(Repeats for wider distribution)
By Reese Ewing, Roberto Samora and Hugh Bronstein
SAO PAULO/BUENOS AIRES, March 29 (Reuters) - After surprising grain markets this week with its biggest purchase of Argentine corn in over 15 years, traders said Brazil’s import needs were not likely to persist beyond the start of winter harvest due onstream in the second half of 2016.
For the coming few months, however, Brazil’s demand should help support corn futures prices, which have gained 5.6 percent in March to close up at $3.73 a bushel on Tuesday.
The highest corn prices since 2008 in Brazil prompted local poultry processor GTFoods to order 90,000 tonnes of Argentine corn for feed, as reported by Reuters on Monday.
This comes after a Parana state-based trader in Brazil said last week that 250,000 tonnes of Argentine corn imports were lined up for delivery through May.
The sharp decline in the Brazilian real in late 2015 unleashed record corn exports that contributed to the tight supplies on the local market.
The relaxing of Argentine grain export restrictions, after the election of President Mauricio Macri in November, also helped lay the ground work for these deals.
“It’s more of an opportunistic business than the start of a trend,” a Buenos Aires-based executive at a large grains trader said, adding however, the short-term volumes may be “important”.
Brazil’s purchases of Argentine corn in 2016 are the largest since 2001, when it imported 321,000 tonnes of corn from its neighbor, although it is a regular buyer of smaller cargoes in the region.
Brazil’s winter crop is due to start harvest in May and is forecast at a record 55.3 million tonnes due to favorable rains and increased planting. Combined with the surge in late season planting in Argentina, the two big South American harvests signal mounting pressure for prices later in the year.
Brazilian corn imports peaked between 2007 and 2009 at over 1 million tonnes annually but declined to 369,000 by 2015, Trade Ministry data showed.
Lucilio Alves, researcher at Brazilian agricultural think tank Cepea said the GTFoods deal was a “one-off” event and added the start of Brazil’s winter crop harvest in the second half of 2016 should ease local prices and put Brazil back on the export market again.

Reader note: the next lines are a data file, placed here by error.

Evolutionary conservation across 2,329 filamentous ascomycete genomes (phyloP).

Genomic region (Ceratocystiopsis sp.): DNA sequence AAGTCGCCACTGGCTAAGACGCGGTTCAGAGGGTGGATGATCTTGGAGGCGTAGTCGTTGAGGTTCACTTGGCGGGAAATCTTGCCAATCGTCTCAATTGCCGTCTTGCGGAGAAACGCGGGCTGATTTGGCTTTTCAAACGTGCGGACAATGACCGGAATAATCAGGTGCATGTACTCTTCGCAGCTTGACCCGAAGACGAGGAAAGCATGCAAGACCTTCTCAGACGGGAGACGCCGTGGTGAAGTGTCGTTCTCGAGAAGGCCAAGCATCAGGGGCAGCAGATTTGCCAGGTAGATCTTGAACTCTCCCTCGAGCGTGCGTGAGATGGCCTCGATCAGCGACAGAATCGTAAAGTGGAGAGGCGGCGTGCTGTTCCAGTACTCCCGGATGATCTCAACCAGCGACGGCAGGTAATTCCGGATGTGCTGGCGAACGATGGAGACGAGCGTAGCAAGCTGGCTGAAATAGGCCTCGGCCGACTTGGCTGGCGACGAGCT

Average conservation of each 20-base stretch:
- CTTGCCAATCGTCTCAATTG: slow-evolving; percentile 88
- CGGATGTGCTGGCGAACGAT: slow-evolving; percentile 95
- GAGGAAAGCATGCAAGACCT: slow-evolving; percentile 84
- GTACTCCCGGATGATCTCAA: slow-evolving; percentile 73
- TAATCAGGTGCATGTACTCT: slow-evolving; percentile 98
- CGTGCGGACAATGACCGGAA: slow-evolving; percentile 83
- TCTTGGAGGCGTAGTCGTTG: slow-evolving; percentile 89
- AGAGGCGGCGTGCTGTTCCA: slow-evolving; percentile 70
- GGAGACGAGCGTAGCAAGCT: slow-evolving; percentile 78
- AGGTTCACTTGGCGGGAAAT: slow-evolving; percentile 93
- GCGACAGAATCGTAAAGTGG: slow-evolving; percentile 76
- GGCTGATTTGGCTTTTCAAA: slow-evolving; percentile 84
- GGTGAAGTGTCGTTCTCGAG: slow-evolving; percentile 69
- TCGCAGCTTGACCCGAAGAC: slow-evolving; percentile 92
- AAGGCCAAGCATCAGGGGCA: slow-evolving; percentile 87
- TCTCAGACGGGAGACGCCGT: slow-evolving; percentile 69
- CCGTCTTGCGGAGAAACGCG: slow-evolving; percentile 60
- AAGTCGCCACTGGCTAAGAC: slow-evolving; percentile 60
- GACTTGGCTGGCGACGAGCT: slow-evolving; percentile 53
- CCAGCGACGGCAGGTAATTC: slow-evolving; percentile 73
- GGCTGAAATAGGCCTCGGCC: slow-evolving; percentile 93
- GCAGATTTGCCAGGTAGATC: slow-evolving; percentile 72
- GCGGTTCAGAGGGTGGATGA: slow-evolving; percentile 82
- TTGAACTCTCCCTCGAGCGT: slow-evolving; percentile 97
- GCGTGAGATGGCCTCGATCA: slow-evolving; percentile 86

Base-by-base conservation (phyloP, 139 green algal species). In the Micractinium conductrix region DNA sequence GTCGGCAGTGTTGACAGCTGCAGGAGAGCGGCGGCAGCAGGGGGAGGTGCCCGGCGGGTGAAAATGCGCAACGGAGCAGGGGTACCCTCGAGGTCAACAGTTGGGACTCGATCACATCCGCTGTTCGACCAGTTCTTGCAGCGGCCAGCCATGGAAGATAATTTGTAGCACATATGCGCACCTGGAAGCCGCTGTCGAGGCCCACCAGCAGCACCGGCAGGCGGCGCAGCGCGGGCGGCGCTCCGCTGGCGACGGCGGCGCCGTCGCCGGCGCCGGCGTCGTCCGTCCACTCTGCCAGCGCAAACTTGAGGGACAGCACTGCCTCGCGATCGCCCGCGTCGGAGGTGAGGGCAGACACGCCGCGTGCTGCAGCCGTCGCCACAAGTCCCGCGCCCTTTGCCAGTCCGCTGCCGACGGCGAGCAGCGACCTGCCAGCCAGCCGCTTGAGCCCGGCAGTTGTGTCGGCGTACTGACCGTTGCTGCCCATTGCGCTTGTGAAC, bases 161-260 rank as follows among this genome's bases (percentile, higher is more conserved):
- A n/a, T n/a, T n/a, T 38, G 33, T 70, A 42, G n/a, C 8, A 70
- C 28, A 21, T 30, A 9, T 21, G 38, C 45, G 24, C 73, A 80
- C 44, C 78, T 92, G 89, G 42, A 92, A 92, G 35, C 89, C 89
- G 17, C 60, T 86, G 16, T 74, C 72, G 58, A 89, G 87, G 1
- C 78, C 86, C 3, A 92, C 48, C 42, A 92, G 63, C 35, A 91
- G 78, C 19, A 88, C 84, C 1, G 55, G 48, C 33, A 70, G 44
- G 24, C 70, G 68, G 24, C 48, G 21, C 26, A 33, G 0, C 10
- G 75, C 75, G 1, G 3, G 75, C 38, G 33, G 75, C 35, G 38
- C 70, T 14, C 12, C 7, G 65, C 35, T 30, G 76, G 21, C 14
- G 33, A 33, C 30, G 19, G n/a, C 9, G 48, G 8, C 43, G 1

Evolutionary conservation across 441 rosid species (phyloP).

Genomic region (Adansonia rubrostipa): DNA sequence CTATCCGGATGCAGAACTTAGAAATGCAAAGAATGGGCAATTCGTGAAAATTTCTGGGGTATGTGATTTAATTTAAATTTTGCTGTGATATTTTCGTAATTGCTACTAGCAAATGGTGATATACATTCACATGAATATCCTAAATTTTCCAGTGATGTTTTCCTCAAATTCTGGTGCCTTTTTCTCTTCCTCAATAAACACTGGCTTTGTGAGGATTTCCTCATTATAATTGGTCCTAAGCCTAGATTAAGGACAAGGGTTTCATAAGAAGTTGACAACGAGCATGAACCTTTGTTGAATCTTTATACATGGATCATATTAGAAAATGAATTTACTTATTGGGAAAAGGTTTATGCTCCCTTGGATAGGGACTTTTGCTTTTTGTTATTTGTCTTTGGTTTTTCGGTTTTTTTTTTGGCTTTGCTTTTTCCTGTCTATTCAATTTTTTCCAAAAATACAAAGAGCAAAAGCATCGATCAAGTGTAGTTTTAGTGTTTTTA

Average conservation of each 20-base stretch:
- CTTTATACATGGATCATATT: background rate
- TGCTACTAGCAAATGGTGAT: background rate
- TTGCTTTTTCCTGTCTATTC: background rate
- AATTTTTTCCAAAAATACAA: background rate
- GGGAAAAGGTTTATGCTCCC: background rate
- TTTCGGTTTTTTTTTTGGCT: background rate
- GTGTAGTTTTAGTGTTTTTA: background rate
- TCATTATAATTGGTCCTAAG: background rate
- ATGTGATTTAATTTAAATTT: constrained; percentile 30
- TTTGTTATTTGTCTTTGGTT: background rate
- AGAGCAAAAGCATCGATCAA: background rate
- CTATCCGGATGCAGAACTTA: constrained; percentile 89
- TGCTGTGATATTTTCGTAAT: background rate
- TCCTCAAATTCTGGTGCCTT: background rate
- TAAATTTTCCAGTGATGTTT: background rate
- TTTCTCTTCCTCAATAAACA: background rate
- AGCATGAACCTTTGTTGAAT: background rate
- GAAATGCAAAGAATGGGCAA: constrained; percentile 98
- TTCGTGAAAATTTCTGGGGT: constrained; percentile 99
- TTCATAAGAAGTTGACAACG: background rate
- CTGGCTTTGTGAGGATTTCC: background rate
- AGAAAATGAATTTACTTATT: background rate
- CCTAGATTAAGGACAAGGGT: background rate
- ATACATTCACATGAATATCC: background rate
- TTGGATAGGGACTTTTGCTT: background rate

Daniele Siqueira, a grains analyst at Brazil’ AgRural, said the volume of the GTFoods deal was “surprising, and a signal that Argentina is returning” quickly to the global market.
With both the South American farming heavy weights increasingly active on the export market, it should help create resistance for corn futures prices later in the year.
Brazil shipped a record 33.4 million tonnes of corn during the eight-month period from July through February due to a sharp decline in the real against the dollar.
Brazilian corn exports have climbed steadily from 9 million tonnes in 2010 to 29 million tonnes in 2015, Trade Ministry data showed, which puts Brazil on an intercept course with U.S. corn export levels.
“In five to ten years, under normal conditions Brazil can seize the top slot,” corn specialist Paulo Molinari at analysts Safras e Mercado told Reuters.
Argentina’s Marcri ended export taxes for corn and wheat, while tossing out the quota system that the previous government used to ensure ample domestic food supplies.
This spurred Argentine farmers to expand planting more than expected and to sell corn stockpiles at a record pace onto a saturated market.
Even the U.S. farm belt, known as a leader in corn, is taking notice of the surge in exports from South America.
Wisconsin state Senator Howard Marklein recently highlighted the “headwinds” U.S. farmers faced coming from the Brazilian grain belt, which recently shipped corn to U.S. feed suppliers after the decline in the real.
“The strength of our dollar put the price of our exports at a competitive disadvantage,” the Senator said in a letter to constituents. “Brazilian corn enjoys a 40 percent price advantage compared to American corn.” (Writing by Reese Ewing; Editing by Bernard Orr)